Video | Business Headlines | Internet | Science | Scientific Ethics | Technology | Search

 


Snails hold key to evolutionary theory


Thursday, November 1, 2012


Snails hold key to evolutionary theory

New Zealand marine snails could be the key to understanding just how evolution works, according to a Massey University research team.

Associate Professor Mary Morgan-Richards, of Massey University’s Institute of Natural Resources, is the principal investigator of a team that will study how and when species evolve.

The team that comprises Massey’s Associate Professor Steve Trewick, and Dr James Crampton and Dr Alan Beu of GNS Science, was awarded $690,000 by the Marsden Fund for the three-year project.

Dr Morgan-Richards says the theory of punctuated equilibrium – where species stay static for long geological periods with short, major changes occurring quickly as new species arise – has been around since the 1970s, but is yet to be fully proven. New Zealand olive shells were described by Stephen Jay Gould as the best example of punctuated equilibrium in the world.

“While there was debate when the concept was introduced, now people generally accept that what we see in the fossil record – rapid morphological change, or change in appearance – is a result of new species formation, and punctuates long periods of no change,” she says.

The research will focus on New Zealand marine snail fossils over the last 10 million years and be sourced from GNS Science’s archives.

“The snails live on the ocean floor and it’s an ideal place to fossilise because the sediment quickly accumulates over the dead snails and layers build up. The uplift of land in the Whanganui Basin, where many fossils were collected, means we can date the layers accurately.”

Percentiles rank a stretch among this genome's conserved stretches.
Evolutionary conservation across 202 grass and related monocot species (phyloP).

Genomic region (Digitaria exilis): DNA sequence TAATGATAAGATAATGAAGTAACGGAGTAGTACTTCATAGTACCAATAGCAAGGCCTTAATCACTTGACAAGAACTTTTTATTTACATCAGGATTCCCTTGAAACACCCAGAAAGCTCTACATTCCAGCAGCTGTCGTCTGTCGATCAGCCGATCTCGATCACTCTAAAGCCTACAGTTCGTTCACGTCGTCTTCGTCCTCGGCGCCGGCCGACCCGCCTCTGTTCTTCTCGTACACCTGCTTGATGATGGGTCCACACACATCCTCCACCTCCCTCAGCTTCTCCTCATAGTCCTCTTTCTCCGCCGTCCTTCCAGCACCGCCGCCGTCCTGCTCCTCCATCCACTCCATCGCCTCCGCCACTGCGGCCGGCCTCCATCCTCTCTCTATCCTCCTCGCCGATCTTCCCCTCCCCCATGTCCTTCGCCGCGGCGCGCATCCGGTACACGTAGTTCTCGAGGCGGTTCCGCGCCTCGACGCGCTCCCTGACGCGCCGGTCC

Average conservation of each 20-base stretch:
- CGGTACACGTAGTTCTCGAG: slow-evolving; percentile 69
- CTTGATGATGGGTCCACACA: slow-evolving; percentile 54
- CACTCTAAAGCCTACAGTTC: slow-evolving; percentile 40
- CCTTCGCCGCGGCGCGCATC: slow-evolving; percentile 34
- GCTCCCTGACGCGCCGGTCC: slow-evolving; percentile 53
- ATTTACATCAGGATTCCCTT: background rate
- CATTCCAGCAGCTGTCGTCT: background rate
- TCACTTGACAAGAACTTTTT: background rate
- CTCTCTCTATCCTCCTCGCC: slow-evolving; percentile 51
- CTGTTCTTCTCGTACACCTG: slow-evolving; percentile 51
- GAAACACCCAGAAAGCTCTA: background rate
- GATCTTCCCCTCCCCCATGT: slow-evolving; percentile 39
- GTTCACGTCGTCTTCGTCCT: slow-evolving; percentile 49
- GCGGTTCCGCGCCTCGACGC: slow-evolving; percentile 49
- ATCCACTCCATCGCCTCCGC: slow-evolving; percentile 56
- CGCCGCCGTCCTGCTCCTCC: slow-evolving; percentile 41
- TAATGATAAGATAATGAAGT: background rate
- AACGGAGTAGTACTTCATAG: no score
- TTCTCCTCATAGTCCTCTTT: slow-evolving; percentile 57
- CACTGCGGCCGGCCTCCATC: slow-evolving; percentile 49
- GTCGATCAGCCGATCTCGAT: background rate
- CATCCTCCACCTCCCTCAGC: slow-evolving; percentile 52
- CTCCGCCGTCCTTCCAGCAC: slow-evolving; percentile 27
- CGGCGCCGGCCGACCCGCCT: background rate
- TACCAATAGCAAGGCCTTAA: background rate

The team will use morphological, stratigraphic and genetic analysis in their research. “We have large numbers of the snails so we can do extensive morphometric analysis, which will document the shape changes in the shells over time.

“Next generation DNA sequencing will be used to distinguish living species and study their evolution.”

Associate Professor Morgan-Richards’ team will for the first time integrate genetics and palaeontology to study the same taxa and convincingly test between punctuated equilibrium and other evolutionary process.

ends

© Scoop Media

 
 
 
 
 
Business Headlines | Sci-Tech Headlines

 

Balance Of Trade: NZ Posts Trade Deficit In October On Falling Dairy Exports

New Zealand’s posted its largest monthly trade deficit for October in six years, while narrowing the shortfall from September, led by a fall in dairy exports to China while all main imports into the country rose. More>>

ALSO:

Gigatown Winner: Plenty Of Positives For Dunedin

Although the city has taken the Gigatown title, along with new ultrafast 1Gbps broadband and funding for $700,000 worth of UFB-related initiatives across the community, Mr Cull says Dunedin has gained so much more through its involvement. More>>

ALSO:

R18: The Warehouse Group Praised For Removing Games

The decision by New Zealand’s largest retailer The Warehouse Group (TW Group), to withdraw stocks of the latest version of Grand Theft Auto V (GTA V) and other R18 games, has been praised by advocacy group Stop Demand Foundation. More>>

ALSO:

Air NZ Wine Awards: Victory For Villa Maria As Pinot Noir Thrills

It was a night to remember as Villa Maria Estate picked up one of the highest accolades of the evening, the O-I New Zealand Reserve Wine of the Show Trophy, at the 28th Air New Zealand Wine Awards. The Villa Maria Single Vineyard Southern Clays Marlborough ... More>>

ALSO:

Future Brighter Money: RBNZ Releases New Bank Note Designs

New Zealand’s banknotes are getting brighter and better, with the Reserve Bank today unveiling more vibrant and secure banknote designs which will progressively enter circulation later next year. More>>

ALSO:

Get More From Scoop

 
 
Standards New Zealand

Standards New Zealand
 
 
 
 
 
 
 
 
Sci-Tech
Search Scoop  
 
 
Powered by Vodafone
NZ independent news